The MDC-T must realise that local ownership of capital is a global phenomenon irrespective of which country one is in. Nearly every country has restrictive ownership thresholds in most sectors. This is meant to allow local capital formation and retention. One can argue about thresholds, but not the principle. Any other careless option will leave countries at the mercy of foreign capital and ultimately foreign political influence.

In the United States, Dubai Ports had won the right to manage huge American ports, but this attracted the ire of locals who felt that they were giving up their sovereignty and security to foreigners. The indigenous people won.

Juice is content on having local Zimbabweans as employees of foreign multinationals with limited participation in ownership. Although it purports to advocate local ownership through developing local enterprises, it negates the ownership resident in local resources, thus granting local indigenous people access to capital.

Juice acknowledges that one of the key drivers of economic growth is increased and sustainable agricultural production. However, the conduct of the MDC-T in government and the Finance minister in particular display a scant regard to this notion.

Last year, Biti promised that he would provide for US$20 million towards winter wheat farming. To date, no dime has come out of Treasury. The party has not been vocal and enthusiastic in championing funding to this critical sector. Funding for inputs have been low and erratic and at times reaching the beneficiaries late to be effective.

The policy is very suspect on the land reform beneficiaries and the fate of former white commercial farmers. It does not address the irreversibility of the land reform and future ownership patterns. Any future agricultural policy in Zimbabwe must focus on how to underpin and consolidate the agrarian reform through land tenure and creating a sustainable agricultural sector through access to funding and extension services.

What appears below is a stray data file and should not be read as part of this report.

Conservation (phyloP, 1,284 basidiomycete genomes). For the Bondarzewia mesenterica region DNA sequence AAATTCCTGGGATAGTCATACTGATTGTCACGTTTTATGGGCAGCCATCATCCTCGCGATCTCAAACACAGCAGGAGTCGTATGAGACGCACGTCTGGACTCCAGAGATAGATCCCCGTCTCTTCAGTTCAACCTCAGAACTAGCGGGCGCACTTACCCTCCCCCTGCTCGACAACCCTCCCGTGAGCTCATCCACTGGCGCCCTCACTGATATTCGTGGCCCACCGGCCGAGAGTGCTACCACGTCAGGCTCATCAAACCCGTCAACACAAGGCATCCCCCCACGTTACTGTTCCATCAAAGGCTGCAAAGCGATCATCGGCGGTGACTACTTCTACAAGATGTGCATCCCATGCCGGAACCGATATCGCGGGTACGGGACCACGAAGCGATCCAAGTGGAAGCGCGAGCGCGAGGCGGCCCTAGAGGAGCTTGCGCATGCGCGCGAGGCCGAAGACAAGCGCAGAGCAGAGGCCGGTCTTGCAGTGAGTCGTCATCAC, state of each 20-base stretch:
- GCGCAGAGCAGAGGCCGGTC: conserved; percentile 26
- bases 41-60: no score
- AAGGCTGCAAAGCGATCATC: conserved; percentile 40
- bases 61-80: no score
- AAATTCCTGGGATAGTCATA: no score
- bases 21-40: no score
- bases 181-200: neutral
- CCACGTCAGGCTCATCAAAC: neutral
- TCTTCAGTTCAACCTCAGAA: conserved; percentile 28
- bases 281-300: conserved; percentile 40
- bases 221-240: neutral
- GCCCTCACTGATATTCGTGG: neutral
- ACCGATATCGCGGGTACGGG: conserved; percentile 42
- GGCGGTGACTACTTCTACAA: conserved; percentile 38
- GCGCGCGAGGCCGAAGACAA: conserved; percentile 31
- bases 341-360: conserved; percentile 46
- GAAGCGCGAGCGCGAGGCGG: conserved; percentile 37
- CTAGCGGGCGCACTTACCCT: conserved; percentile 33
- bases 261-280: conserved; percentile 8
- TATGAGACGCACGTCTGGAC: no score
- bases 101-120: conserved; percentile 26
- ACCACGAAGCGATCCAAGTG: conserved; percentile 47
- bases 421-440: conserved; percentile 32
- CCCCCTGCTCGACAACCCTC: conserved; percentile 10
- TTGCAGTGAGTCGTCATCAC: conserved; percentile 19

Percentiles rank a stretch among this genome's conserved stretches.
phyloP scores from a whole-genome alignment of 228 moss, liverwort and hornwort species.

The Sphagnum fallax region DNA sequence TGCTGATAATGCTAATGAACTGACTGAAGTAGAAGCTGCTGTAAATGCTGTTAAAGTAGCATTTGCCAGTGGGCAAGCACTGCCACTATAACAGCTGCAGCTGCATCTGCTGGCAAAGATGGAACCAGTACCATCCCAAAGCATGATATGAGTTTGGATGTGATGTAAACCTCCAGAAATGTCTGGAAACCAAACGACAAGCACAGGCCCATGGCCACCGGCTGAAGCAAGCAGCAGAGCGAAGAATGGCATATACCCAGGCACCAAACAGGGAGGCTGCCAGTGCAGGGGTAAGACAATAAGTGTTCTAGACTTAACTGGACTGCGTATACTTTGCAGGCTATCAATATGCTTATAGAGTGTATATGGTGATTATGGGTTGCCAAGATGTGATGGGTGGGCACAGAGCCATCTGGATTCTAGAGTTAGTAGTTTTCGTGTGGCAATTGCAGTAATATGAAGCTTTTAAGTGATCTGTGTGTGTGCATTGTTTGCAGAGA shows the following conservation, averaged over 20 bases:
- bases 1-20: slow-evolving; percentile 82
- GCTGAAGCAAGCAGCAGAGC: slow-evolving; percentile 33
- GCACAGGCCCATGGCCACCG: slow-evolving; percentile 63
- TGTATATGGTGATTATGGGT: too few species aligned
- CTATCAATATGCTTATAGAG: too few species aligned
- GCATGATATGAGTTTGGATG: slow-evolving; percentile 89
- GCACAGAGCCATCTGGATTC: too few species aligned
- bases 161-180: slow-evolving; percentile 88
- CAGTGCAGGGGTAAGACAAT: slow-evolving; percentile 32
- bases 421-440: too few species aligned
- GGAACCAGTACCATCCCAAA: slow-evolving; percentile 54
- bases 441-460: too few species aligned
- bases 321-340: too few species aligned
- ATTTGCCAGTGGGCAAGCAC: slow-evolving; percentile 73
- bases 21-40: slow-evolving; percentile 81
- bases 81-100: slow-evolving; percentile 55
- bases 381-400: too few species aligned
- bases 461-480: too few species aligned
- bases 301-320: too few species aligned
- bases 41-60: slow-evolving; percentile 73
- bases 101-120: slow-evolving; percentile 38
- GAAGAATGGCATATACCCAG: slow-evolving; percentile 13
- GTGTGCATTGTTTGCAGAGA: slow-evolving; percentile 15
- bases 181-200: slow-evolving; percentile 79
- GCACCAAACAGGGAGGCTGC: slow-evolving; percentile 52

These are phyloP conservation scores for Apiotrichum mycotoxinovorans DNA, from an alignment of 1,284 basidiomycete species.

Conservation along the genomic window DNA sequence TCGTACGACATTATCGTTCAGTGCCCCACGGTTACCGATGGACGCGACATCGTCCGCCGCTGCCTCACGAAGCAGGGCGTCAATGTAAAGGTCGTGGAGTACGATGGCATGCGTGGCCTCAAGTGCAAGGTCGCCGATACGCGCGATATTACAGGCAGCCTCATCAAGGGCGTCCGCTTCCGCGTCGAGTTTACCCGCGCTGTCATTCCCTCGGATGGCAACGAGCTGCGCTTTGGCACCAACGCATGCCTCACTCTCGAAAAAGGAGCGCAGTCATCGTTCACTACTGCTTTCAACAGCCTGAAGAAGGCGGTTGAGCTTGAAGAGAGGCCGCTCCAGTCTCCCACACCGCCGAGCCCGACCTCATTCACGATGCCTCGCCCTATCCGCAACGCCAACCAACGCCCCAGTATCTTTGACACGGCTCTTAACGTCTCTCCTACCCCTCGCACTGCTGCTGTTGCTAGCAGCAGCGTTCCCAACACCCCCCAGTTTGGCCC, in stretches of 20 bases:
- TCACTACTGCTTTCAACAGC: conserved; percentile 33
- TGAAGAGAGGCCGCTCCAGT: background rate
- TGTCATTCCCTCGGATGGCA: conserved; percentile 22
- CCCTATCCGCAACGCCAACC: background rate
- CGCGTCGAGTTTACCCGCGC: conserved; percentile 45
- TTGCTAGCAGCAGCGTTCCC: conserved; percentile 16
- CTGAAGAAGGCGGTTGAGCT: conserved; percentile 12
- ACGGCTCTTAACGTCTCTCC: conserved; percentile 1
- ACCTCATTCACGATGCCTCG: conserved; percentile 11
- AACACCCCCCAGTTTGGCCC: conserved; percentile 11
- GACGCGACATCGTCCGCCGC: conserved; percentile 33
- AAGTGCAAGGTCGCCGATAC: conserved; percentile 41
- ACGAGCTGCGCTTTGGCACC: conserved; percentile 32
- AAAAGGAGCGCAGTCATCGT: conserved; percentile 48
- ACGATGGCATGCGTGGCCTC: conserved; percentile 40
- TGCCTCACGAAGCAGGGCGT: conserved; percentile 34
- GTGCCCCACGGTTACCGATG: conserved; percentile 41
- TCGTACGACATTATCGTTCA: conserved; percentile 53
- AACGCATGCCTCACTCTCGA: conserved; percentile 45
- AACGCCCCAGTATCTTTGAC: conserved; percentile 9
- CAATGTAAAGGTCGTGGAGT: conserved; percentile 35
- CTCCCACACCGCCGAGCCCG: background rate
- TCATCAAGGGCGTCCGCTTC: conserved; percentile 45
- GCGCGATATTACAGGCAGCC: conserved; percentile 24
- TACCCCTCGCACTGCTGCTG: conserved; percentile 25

According to the MDC-T’s own research, formal employment peaked at 1,35 million in 1998 from about one million in 1980 under a Zanu PF government then dropping to just under one million in 2010, close to the 1980 levels.

It acknowledges the massive growth of the informal sector in the last 20 years which accounts for the absorption of jobs lost in the formal sector and population differentials between 1980 and 2010. There hasn’t been major movement in formal employment numbers in the 30 years since Independence on a net basis. The informal sector has absorbed additional entrants in the employment market.

Juice contains serious inaccuracies in the employment figures, especially in the agricultural sector claiming only 20 000 people were employed in the agricultural sector in 2008, but also asserts that 150 000 were employed in this sector in 2010! There is no explanation of this sudden leap in numbers.

Any future economic policy by any political party must pay close attention to sustainable job creation through growing the economy and encouraging capital formation by way of cultivating local savings and FDI. Jobs allow new entrants into the money economy and help to expand the local market.

The party claims that it will create one million jobs between 2013 and 2018 based on an annual economic growth rate of 8%. Given the industrial automation, the figure is unreal, as it cannot be achieved in such a short space of time while the leading Western economies’ employment figures are heading south. This is fuzzy mathematics considering our current GDP numbers.

It is clear that Juice is an attempt to repackage current government programmes and cannibalise policies from all over the world. The policy is highly repetitious and contradictory on a number of points. The blueprint is very economic on numbers and makes sweeping claims of what is to be achieved without answering how this will be achieved. It is more of a political statement on the perceived shortcomings of Zanu PF than a cohesive and lucid economic blueprint. There is very little in it in terms of empirical evidence to bolster the policy conclusions.

Musarara is the chairperson of Resources Exploitation Watch.